Lean is an all-encompassing philosophy that takes the 5 M's (Man, Material, Machines, Methods, and Money) and harmonizes or helps orchestrate them together for the best possible outcome in your manufacturing operations.What are the four objectives of production management? ›
The main objective of production management is to produce goods and services of the right quality, right quantity, at the right time and at minimum cost. It also tries to improve the efficiency.Is product management in demand in UK? ›
The demand for Product Managers has increased by 164% over the past year.Is MBA worth it for product managers? ›
Although you currently don't need an MBA to land a job as a product manager, an advanced degree can help get your foot in the door when applying to high-profile companies. An MBA in product management can also help you climb the corporate ladder faster than you would with only a bachelor's degree.Is it stressful to be a Product Manager? ›
Product management can be quite stressful due to the level of autonomy and responsibility given. Learning to balance the expectations of the role with the ambiguity that surrounds it is key to a successful and healthy career as a product manager.
Which country is best for product managers? ›
- Switzerland: 177,000 CHF (around €169,400). The national average salary in Switzerland is about 124,000 CHF.
- France: €66,900. ...
- Austria: €63,900. ...
- Germany: €62,569. ...
- Spain: €45,700. ...
- Italy: €42,392.
The demand for these professionals is high in the market and many companies pay handsome amounts for this role. That's the primary reason product manager salary in India is quite high. The ever increasing demand.Are product managers in high demand? ›
Platform Product Manager
They make high-impact product decisions that focus on the platform's scale, reliability, security and cost efficiencies. Given the importance of this role, this role will always be in demand no matter what happens in the future.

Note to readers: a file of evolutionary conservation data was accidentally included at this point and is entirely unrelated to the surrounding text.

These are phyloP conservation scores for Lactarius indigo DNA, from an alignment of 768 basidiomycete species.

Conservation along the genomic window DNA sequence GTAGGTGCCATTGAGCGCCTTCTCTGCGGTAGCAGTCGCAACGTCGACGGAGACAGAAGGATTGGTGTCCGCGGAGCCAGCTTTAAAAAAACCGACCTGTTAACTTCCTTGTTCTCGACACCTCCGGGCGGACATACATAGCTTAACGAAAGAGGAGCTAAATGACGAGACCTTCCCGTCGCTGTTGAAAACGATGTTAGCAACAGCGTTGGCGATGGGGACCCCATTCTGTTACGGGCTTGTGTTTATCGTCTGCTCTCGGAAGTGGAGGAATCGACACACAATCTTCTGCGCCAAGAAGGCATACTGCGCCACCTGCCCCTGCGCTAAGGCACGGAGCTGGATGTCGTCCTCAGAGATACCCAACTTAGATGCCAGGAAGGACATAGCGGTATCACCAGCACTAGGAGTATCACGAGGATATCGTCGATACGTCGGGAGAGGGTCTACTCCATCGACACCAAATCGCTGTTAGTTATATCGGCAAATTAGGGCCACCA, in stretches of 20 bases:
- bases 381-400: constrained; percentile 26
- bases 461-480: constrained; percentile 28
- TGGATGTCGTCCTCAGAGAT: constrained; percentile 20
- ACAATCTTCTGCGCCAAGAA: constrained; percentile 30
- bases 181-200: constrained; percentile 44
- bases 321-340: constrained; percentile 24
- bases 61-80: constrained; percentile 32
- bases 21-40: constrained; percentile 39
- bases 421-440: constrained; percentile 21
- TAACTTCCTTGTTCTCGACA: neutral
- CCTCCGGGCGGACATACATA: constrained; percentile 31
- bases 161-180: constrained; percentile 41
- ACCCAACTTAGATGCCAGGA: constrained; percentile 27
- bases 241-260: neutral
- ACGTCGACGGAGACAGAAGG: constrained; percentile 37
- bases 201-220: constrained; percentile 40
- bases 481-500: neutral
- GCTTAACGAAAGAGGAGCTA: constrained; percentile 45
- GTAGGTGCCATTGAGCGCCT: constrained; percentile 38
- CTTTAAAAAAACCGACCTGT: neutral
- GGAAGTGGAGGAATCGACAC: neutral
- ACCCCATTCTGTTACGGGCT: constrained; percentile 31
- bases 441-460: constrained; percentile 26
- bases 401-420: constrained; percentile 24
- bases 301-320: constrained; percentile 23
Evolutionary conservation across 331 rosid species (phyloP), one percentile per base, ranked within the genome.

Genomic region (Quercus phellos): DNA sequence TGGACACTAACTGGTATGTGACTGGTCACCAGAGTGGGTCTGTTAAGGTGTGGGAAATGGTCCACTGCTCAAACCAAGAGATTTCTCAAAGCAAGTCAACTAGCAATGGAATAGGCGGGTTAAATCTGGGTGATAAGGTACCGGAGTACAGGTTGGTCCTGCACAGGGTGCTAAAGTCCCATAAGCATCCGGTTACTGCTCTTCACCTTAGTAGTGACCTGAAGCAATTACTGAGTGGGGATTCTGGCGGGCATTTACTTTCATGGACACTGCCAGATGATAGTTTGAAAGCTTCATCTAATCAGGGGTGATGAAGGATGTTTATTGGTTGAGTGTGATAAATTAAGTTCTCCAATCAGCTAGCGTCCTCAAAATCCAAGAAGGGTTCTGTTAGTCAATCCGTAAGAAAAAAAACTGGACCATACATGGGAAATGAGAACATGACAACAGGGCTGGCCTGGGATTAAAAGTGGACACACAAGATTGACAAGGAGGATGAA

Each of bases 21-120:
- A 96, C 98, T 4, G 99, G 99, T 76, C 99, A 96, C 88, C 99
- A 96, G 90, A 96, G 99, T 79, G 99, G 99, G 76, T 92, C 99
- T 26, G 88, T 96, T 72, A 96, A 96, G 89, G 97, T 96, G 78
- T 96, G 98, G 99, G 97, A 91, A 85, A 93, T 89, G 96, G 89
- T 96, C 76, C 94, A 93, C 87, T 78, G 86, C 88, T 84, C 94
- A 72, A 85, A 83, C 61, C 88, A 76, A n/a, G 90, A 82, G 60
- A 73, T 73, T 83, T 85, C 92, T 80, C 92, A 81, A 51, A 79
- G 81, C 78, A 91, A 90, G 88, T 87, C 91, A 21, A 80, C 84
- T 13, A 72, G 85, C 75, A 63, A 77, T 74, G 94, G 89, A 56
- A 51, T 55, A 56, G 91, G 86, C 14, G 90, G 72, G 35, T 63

The average age of an employed product manager is 38 years old.What is a product manager salary in London? ›
Find Product Manager jobs on Hired. The salaries of candidates in this role range from a low of £61,852 to a high of £136,075, with a median salary of £98,964.Who gets paid more product manager or project manager? ›
Generally, product managers make more than project managers in the US. The average product manager's salary in the US is $111,755 a year, while a project manager in the US makes an average salary of $87,637, according to August 2021 data from Glassdoor.What are the 4 main KPIs? ›
- Customer Satisfaction,
- Internal Process Quality,
- Employee Satisfaction, and.
- Financial Performance Index.
- Revenue growth.
- Revenue per client.
- Profit margin.
- Client retention rate.
- Customer satisfaction.
KPI (Key Performance Indicator) is a performance measure commonly used by corporate units to evaluate employee performance. As a result, paying for performance means that the employer company will base the appropriate salary for its employees on the results of the measurement indicators achieved in each period.Do production managers get overtime? ›
Managers and supervisors who determine how work is performed, set and oversee the budget of the business, approve employee pay levels, and assist in hiring new employees are often exempt employees, too, which means they will not qualify for overtime pay.
Do production managers get bonuses? ›
Most product managers get bonus packages based on revenue, profit, or some other measurable result. The bonus is typically around 15% of their base salary.Do product managers work weekends? ›
Product managers work full time, usually more than 40 hours per week. They often work longer hours that extend into evenings and weekends, particularly when there are deadlines approaching. They spend time on computers, conducting research, and reading and writing reports.What are three issues production managers focus on? ›
The function of production management is to find the perfect balance:
- Right quality.
- Right quantity.
- Right time.
- Right cost.
Planning and control
The production manager must plan and control the process of production so that it moves smoothly at the required level of output while meeting cost and quality objectives.
Directors. The director's creative vision guides the film. Along with the producers, they are at the top of the crew hierarchy. They are creatively in charge and lead production from start to finish.What is above a Production Manager? ›
The line producer is, most often, the UPM's boss. The line producer, in theory, is responsible for higher levels of planning than the UPM. They're often the architect of a production's operational budget.Is a Production Manager the same as a stage manager? ›